CD: Rat Patrol (1966)

March 7, 2011 | By

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Rating: Excellent

Label:  La-La Land Records/ Released: January 18, 2011

Tracks & Album Length: 45 tracks / (78:40)


Special Notes: 12-page colour booklet with liner notes by Jon Burlingame / Limited to 1200 copies.


Composer: Dominic Frontiere




The Rat Patrol TV series was the creation of underrated writer / director Tom Gries (Will Penny) which lasted two seasons before production partner United Artists got ‘cold feet’ from the deficit financing arrangement, and canceled the show in spite of its audience popularity.

According to Jon Burlingame’s CD liner notes, Alex North was hired to score the pilot episode, but after budget overages, both Gries as director and North as composer were dumped, and Dominic Frontiere was brought in to score not specific episodes, but roughly 90 mins. worth of multi-purpose stock music for the series – enough to last, at the very least, one season.

What’s remarkable about Frontiere’s custom library music is the immense variation of material that spans action, tense danger, furtive maneuvering in dark corners, and source cues – all based on the composer’s impressions from printed script pages.

It’s a testament to the composer’s brilliance that this album stands on its own as a vivid portrait of kick-ass soldiers fighting evil Nazis in the Libyan desert without melodrama nor jingoistic attitude. There is humour in the series’ theme – witty, jubilant, and a as tuneful as Elmer Bernstein’s Great Escape theme, or the “Colonel Bogey’s March” from Bridge on the River Kwai – but Frontiere’s variations are wildly different, and slanted towards desperate, or in-the-heat-of-the-moment tension.

The big bonus for series fans is the robustness of the music, as Frontiere recorded his score in Munich in stunning stereo. La-La Land’s mastering is top-notch, and every nuance of Frontiere’s beautiful writing is crystal clear: the multiple groups of lyrical brass, the snappy snare drum and rumbling percussion, and cues with stripped-down instrumentation (“Breaking In and Searching”).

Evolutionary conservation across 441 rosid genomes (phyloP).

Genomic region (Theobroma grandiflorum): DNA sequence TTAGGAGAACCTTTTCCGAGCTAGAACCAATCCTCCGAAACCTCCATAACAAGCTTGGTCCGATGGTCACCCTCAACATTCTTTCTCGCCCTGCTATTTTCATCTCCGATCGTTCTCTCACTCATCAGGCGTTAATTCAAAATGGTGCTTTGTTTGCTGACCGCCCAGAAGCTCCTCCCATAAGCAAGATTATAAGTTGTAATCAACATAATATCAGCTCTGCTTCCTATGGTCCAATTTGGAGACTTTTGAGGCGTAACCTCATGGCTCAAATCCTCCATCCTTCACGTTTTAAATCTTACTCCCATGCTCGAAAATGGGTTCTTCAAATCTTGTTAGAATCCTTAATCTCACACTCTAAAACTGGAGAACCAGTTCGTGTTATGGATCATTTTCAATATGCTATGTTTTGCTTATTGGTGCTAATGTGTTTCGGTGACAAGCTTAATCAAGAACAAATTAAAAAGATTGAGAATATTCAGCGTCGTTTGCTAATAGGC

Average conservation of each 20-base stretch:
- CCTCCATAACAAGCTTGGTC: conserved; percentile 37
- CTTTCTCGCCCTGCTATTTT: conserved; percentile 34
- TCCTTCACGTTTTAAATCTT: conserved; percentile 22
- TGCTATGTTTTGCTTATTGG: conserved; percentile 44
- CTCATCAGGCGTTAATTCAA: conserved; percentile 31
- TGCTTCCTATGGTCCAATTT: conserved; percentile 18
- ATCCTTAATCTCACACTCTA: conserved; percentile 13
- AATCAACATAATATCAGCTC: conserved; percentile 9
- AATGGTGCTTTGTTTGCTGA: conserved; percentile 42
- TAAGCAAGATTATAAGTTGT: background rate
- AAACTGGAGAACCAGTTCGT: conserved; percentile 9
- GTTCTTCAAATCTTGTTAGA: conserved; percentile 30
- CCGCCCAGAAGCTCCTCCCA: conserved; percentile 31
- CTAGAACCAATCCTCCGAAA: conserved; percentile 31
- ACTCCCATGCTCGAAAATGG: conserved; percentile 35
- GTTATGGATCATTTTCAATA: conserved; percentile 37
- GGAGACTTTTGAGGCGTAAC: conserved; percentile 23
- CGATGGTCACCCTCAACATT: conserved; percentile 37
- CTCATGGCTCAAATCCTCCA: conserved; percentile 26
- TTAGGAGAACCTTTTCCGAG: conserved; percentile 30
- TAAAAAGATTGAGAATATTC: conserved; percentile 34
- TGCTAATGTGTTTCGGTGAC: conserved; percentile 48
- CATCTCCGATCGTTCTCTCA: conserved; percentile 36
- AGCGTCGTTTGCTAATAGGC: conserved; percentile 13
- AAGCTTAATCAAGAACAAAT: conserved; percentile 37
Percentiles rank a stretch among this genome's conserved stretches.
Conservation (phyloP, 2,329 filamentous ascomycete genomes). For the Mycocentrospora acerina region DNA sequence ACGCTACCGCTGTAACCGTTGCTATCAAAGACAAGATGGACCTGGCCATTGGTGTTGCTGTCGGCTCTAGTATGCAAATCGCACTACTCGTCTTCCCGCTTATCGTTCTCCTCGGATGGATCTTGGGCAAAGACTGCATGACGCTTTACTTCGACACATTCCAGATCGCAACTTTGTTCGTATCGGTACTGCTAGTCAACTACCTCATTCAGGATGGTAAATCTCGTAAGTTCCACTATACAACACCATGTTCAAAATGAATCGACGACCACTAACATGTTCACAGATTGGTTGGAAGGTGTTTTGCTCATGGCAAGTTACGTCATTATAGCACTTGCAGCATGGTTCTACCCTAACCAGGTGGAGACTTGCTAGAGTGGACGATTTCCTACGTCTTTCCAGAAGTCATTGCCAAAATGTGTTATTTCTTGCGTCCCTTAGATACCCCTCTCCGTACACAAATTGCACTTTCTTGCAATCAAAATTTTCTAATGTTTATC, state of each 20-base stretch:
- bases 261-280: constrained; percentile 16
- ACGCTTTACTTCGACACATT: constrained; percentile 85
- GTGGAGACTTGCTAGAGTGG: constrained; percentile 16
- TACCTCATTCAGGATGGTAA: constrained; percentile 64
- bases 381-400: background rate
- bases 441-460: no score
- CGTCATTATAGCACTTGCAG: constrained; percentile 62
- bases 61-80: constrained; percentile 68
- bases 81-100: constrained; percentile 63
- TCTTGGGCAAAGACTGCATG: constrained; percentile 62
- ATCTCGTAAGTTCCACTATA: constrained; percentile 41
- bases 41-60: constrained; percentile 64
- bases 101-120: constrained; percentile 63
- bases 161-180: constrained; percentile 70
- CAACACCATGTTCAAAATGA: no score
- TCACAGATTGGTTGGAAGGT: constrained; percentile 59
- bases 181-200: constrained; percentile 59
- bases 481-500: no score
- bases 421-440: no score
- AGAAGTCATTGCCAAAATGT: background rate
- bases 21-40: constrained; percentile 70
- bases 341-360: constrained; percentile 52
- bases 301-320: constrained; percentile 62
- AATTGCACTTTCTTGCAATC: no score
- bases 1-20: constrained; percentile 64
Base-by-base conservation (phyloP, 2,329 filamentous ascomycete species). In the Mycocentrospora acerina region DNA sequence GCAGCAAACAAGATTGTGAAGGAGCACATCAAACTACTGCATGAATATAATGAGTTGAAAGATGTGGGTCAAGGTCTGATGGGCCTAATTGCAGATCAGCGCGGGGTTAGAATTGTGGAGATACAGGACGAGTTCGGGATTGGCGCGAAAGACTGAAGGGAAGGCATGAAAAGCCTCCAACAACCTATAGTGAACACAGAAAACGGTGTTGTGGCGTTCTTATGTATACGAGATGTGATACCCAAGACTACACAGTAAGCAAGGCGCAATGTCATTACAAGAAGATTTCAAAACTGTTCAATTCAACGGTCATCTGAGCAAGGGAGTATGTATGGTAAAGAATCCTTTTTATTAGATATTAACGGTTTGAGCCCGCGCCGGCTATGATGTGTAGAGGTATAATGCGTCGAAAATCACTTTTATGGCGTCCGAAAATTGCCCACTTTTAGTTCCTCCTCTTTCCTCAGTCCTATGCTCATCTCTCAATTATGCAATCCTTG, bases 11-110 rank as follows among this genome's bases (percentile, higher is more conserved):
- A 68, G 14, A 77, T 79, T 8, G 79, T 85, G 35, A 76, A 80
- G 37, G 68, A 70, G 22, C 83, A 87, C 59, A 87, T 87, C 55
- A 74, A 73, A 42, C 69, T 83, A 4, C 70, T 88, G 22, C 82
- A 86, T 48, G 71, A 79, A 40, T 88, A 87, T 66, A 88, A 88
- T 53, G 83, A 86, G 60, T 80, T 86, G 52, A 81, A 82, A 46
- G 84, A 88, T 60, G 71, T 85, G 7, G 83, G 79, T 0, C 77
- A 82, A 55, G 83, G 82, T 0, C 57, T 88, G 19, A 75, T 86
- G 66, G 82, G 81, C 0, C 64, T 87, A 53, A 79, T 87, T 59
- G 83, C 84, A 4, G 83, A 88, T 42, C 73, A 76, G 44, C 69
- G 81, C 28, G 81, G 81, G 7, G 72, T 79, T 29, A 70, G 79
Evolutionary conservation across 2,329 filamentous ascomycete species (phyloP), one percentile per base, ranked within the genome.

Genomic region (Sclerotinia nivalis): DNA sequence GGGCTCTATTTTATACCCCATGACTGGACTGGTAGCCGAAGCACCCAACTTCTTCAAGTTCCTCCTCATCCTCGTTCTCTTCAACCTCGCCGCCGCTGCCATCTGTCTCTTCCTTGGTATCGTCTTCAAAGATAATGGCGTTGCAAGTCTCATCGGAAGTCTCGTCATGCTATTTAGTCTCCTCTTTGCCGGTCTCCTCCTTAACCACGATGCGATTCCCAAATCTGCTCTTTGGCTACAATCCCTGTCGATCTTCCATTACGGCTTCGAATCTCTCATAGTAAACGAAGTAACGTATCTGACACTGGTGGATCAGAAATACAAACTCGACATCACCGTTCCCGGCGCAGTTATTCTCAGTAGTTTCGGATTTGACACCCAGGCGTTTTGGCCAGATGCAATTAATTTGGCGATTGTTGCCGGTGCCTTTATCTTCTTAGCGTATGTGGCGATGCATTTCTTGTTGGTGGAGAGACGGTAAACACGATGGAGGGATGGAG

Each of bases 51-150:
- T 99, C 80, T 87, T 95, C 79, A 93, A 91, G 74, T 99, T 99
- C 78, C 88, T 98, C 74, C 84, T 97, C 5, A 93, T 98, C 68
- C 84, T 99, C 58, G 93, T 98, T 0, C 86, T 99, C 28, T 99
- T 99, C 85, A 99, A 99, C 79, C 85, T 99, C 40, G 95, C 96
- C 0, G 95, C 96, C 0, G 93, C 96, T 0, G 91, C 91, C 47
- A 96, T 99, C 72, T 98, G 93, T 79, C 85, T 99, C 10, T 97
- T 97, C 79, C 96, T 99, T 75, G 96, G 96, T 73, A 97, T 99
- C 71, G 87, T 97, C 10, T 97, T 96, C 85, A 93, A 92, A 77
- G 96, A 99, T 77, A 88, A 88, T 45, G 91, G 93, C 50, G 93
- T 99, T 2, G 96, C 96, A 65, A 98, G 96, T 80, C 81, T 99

Among the cues one can hear traces of jazzy rhythms, Spanish harmonics, and little nods to modern masters, such as the Herrmannesque triadic motif in “Desert Sun,” the chromatic patterns in “Rats in Action,” and the charged counterpoint between a cascading brass pattern and the series’ merry theme in “Rats on Patrol.”

The CD is sequenced to create a dramatic flow, guiding the listener through various adventures, but imparting a whole level of subtext: Frontiere’s music captures the superficial excitement of a good adventure, but he also captures  the emotional consequences of reckless actions, being too cocky amongst one’s mates, genuine mortal danger, and a hunger for a sense the normalcy of home.

La-La Land’s prior Frontiere release was music from The Outer Limits TV series, a must-have, multi-disc set that captures a more haunting side of the composer. Hopefully the label’s next salute will be music from The Invaders (1967-1968), and the long-forgotten urban western drama Stoney Burke (1962), the latter series co-directed by Tom Gries.



© 2011 Mark R. Hasan


External References:

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